History and Tradition
Although important remains of the age of the Talaiot culture such as the settlement of Es Claper des Gegant can be seen, our history begins in 1300 when King Jaume II ordered the foundation of the village of Capdepera. This foundation began with the construction of a church surrounded by a wall. Behind this wall the houses of the first settlers were built. Both the church and the wall with the towers have survived and are now one of the most important historical buildings on the island of Majorca, especially in Llevant area.
At that time, as Capdepera was a strategic point of uppermost importance, the castle walls were the best defence for the Gabellins (citizens of Capdepera) in times of danger and the inhabitants who lived outside the walls sought protection there during the attacks by Berbers.
There is another important building that deserves mention, la Torre de Canyamel (Tower of Canyamel), of Muslim origin and whose most peculiar characteristic is its square floor plan. It was used as refuge by the settlers of the valley of Canyamel in times of danger.
Back to the town of Capdepera and already in Bourbon times, the defence of the village was entrusted to a detachment of Dragoons. It was then that the Governors Home was built, which can still be seen, behind the protection of the castle walls.
Little by little, the village grew beyond the walls and in the 19th century it became a municipality in its own right. It was more specifically in 1885 when the segregation from the neighbouring municipalities occurred.
The life and economy of Gabellin society changed as Cala Rajada went from being a place where some fishermen lived to becoming an increasingly important summer resort. By the mid-19th century the Lighthouse had been built at one of the most beautiful spots in the municipality, from where the whole valley of Capdepera can be seen and, on clear days, the view reaches as far as the island of Minorca.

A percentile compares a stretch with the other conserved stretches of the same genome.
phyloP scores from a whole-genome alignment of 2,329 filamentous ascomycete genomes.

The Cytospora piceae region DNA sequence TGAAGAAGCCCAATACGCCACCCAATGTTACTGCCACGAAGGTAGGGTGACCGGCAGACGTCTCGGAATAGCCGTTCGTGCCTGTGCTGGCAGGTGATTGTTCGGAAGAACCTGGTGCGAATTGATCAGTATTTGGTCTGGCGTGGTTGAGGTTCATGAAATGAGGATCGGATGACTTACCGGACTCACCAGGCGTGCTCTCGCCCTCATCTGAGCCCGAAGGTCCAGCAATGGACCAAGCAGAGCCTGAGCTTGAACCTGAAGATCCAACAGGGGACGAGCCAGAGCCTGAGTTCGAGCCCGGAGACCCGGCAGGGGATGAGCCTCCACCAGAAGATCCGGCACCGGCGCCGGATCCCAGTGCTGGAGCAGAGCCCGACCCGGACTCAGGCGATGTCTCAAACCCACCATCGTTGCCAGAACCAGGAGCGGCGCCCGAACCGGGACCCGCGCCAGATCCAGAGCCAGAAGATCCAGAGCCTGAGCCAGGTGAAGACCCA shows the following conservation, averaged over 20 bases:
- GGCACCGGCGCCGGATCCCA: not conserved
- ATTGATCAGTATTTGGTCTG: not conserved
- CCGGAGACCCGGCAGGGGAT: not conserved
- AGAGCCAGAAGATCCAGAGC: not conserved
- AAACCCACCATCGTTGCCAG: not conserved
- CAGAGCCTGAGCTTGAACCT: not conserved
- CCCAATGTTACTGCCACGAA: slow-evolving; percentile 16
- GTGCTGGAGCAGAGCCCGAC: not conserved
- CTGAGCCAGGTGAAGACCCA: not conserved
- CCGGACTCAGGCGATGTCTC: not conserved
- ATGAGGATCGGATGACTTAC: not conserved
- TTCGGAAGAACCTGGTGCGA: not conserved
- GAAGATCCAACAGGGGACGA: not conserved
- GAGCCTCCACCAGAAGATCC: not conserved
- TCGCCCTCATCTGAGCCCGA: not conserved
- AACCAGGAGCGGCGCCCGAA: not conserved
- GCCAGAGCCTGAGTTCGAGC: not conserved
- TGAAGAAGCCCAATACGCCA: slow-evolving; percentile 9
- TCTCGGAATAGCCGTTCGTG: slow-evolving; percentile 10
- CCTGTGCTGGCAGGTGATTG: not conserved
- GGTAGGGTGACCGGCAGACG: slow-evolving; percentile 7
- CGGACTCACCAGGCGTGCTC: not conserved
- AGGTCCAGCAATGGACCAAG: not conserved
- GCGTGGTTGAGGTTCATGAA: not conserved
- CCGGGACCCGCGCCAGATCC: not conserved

As time passed, it became a privileged spot to spend the summer. In fact, at the beginning of the 20th century some of the richest proprietors in the area began to spend the summer in Cala Rajada. It was then that the Es Carregador, the Paseo Colón and the Palace of the March family were built.
The strong growth of both the population and the economy, partly due to the construction of the port as we know it today and the commercial activity that took place there, contributed to the transformation of Cala Rajada. By the late sixties, with the tourist boom, our coastal resort had already become one of the most important tourist destinations in the Mediterranean.
We cannot ignore the fact that as the coastal area underwent a transformation, the same was true of the socioeconomic atmosphere of Capdepera as an inland administrative centre. The economy was not only based on agriculture and the palm-leaf crafts, but also on tourism and commercial activity at the port of Cala Rajada.
Special mention should be made of the palm-leaf work, a handicraft which by the middle of the last century had become an important industry that contributed to the economic development of our municipality. With a view to recovering and promoting the handicraft of the palm leaf the Town Council named 2005 the Any de la Llata (the Year of the Palmetto Fronds).